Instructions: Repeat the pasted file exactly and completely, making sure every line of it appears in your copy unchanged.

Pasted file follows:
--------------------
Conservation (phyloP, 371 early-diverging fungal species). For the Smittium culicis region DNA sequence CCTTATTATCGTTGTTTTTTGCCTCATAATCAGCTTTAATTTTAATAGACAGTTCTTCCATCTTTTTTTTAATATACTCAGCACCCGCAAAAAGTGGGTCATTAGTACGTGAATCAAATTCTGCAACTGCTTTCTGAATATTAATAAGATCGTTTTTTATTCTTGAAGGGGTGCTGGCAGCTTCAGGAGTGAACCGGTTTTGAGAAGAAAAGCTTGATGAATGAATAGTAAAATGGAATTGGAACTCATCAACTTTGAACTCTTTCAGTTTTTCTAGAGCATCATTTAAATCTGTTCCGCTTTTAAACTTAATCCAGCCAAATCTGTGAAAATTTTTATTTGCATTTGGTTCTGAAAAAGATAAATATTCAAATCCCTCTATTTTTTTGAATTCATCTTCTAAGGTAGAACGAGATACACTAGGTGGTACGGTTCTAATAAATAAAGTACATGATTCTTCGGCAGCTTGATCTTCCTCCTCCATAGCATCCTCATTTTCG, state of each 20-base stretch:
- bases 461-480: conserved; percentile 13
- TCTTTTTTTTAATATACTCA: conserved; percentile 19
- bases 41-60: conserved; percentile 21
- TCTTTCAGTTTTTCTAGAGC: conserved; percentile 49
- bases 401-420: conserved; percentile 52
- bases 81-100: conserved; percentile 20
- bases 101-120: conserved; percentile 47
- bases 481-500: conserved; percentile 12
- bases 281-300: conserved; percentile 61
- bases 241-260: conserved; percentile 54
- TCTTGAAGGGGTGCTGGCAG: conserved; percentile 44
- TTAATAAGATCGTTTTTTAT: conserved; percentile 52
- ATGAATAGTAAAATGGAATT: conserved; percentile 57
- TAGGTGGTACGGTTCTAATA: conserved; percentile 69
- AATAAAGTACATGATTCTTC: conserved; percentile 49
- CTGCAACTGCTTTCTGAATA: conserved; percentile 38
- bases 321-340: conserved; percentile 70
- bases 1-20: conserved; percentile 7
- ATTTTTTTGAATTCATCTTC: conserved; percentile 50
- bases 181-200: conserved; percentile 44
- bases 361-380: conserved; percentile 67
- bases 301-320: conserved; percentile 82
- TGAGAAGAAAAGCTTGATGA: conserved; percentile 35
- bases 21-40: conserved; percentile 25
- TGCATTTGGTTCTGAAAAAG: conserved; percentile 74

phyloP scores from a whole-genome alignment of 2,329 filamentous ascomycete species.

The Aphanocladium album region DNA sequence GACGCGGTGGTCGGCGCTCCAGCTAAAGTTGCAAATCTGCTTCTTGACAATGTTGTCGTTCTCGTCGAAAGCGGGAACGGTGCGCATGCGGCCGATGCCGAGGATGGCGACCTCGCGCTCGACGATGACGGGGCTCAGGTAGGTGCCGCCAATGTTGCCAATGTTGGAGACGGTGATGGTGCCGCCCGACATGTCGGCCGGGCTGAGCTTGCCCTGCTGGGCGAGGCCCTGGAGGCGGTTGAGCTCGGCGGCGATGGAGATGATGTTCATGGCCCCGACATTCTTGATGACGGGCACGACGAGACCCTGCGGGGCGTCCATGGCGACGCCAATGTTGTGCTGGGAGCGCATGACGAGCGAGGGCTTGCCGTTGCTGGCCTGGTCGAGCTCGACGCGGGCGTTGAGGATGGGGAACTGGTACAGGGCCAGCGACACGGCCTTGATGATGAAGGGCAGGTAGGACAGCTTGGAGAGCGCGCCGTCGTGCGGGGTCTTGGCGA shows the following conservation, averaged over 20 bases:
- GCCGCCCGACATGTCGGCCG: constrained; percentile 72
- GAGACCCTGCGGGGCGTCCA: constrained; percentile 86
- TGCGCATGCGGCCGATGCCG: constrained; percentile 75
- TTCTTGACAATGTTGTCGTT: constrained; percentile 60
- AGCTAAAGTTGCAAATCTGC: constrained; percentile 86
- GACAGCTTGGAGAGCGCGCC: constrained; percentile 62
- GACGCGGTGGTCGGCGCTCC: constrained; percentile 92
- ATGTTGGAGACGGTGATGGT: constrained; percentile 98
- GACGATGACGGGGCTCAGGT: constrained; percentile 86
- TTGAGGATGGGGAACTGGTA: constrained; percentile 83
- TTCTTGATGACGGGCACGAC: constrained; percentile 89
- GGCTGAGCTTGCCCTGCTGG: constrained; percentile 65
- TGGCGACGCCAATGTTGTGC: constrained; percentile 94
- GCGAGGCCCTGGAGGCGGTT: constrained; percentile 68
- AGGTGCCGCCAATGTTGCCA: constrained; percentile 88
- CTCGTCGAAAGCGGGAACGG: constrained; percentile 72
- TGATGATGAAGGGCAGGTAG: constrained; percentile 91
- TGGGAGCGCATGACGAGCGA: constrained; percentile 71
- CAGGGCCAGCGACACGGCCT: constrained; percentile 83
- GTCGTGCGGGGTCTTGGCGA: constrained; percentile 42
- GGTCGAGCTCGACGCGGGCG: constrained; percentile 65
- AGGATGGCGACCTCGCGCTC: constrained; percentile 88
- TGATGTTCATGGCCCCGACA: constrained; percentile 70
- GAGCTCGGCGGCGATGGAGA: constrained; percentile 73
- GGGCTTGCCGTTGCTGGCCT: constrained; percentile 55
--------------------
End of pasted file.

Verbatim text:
Conservation (phyloP, 371 early-diverging fungal species). For the Smittium culicis region DNA sequence CCTTATTATCGTTGTTTTTTGCCTCATAATCAGCTTTAATTTTAATAGACAGTTCTTCCATCTTTTTTTTAATATACTCAGCACCCGCAAAAAGTGGGTCATTAGTACGTGAATCAAATTCTGCAACTGCTTTCTGAATATTAATAAGATCGTTTTTTATTCTTGAAGGGGTGCTGGCAGCTTCAGGAGTGAACCGGTTTTGAGAAGAAAAGCTTGATGAATGAATAGTAAAATGGAATTGGAACTCATCAACTTTGAACTCTTTCAGTTTTTCTAGAGCATCATTTAAATCTGTTCCGCTTTTAAACTTAATCCAGCCAAATCTGTGAAAATTTTTATTTGCATTTGGTTCTGAAAAAGATAAATATTCAAATCCCTCTATTTTTTTGAATTCATCTTCTAAGGTAGAACGAGATACACTAGGTGGTACGGTTCTAATAAATAAAGTACATGATTCTTCGGCAGCTTGATCTTCCTCCTCCATAGCATCCTCATTTTCG, state of each 20-base stretch:
- bases 461-480: conserved; percentile 13
- TCTTTTTTTTAATATACTCA: conserved; percentile 19
- bases 41-60: conserved; percentile 21
- TCTTTCAGTTTTTCTAGAGC: conserved; percentile 49
- bases 401-420: conserved; percentile 52
- bases 81-100: conserved; percentile 20
- bases 101-120: conserved; percentile 47
- bases 481-500: conserved; percentile 12
- bases 281-300: conserved; percentile 61
- bases 241-260: conserved; percentile 54
- TCTTGAAGGGGTGCTGGCAG: conserved; percentile 44
- TTAATAAGATCGTTTTTTAT: conserved; percentile 52
- ATGAATAGTAAAATGGAATT: conserved; percentile 57
- TAGGTGGTACGGTTCTAATA: conserved; percentile 69
- AATAAAGTACATGATTCTTC: conserved; percentile 49
- CTGCAACTGCTTTCTGAATA: conserved; percentile 38
- bases 321-340: conserved; percentile 70
- bases 1-20: conserved; percentile 7
- ATTTTTTTGAATTCATCTTC: conserved; percentile 50
- bases 181-200: conserved; percentile 44
- bases 361-380: conserved; percentile 67
- bases 301-320: conserved; percentile 82
- TGAGAAGAAAAGCTTGATGA: conserved; percentile 35
- bases 21-40: conserved; percentile 25
- TGCATTTGGTTCTGAAAAAG: conserved; percentile 74

phyloP scores from a whole-genome alignment of 2,329 filamentous ascomycete species.

The Aphanocladium album region DNA sequence GACGCGGTGGTCGGCGCTCCAGCTAAAGTTGCAAATCTGCTTCTTGACAATGTTGTCGTTCTCGTCGAAAGCGGGAACGGTGCGCATGCGGCCGATGCCGAGGATGGCGACCTCGCGCTCGACGATGACGGGGCTCAGGTAGGTGCCGCCAATGTTGCCAATGTTGGAGACGGTGATGGTGCCGCCCGACATGTCGGCCGGGCTGAGCTTGCCCTGCTGGGCGAGGCCCTGGAGGCGGTTGAGCTCGGCGGCGATGGAGATGATGTTCATGGCCCCGACATTCTTGATGACGGGCACGACGAGACCCTGCGGGGCGTCCATGGCGACGCCAATGTTGTGCTGGGAGCGCATGACGAGCGAGGGCTTGCCGTTGCTGGCCTGGTCGAGCTCGACGCGGGCGTTGAGGATGGGGAACTGGTACAGGGCCAGCGACACGGCCTTGATGATGAAGGGCAGGTAGGACAGCTTGGAGAGCGCGCCGTCGTGCGGGGTCTTGGCGA shows the following conservation, averaged over 20 bases:
- GCCGCCCGACATGTCGGCCG: constrained; percentile 72
- GAGACCCTGCGGGGCGTCCA: constrained; percentile 86
- TGCGCATGCGGCCGATGCCG: constrained; percentile 75
- TTCTTGACAATGTTGTCGTT: constrained; percentile 60
- AGCTAAAGTTGCAAATCTGC: constrained; percentile 86
- GACAGCTTGGAGAGCGCGCC: constrained; percentile 62
- GACGCGGTGGTCGGCGCTCC: constrained; percentile 92
- ATGTTGGAGACGGTGATGGT: constrained; percentile 98
- GACGATGACGGGGCTCAGGT: constrained; percentile 86
- TTGAGGATGGGGAACTGGTA: constrained; percentile 83
- TTCTTGATGACGGGCACGAC: constrained; percentile 89
- GGCTGAGCTTGCCCTGCTGG: constrained; percentile 65
- TGGCGACGCCAATGTTGTGC: constrained; percentile 94
- GCGAGGCCCTGGAGGCGGTT: constrained; percentile 68
- AGGTGCCGCCAATGTTGCCA: constrained; percentile 88
- CTCGTCGAAAGCGGGAACGG: constrained; percentile 72
- TGATGATGAAGGGCAGGTAG: constrained; percentile 91
- TGGGAGCGCATGACGAGCGA: constrained; percentile 71
- CAGGGCCAGCGACACGGCCT: constrained; percentile 83
- GTCGTGCGGGGTCTTGGCGA: constrained; percentile 42
- GGTCGAGCTCGACGCGGGCG: constrained; percentile 65
- AGGATGGCGACCTCGCGCTC: constrained; percentile 88
- TGATGTTCATGGCCCCGACA: constrained; percentile 70
- GAGCTCGGCGGCGATGGAGA: constrained; percentile 73
- GGGCTTGCCGTTGCTGGCCT: constrained; percentile 55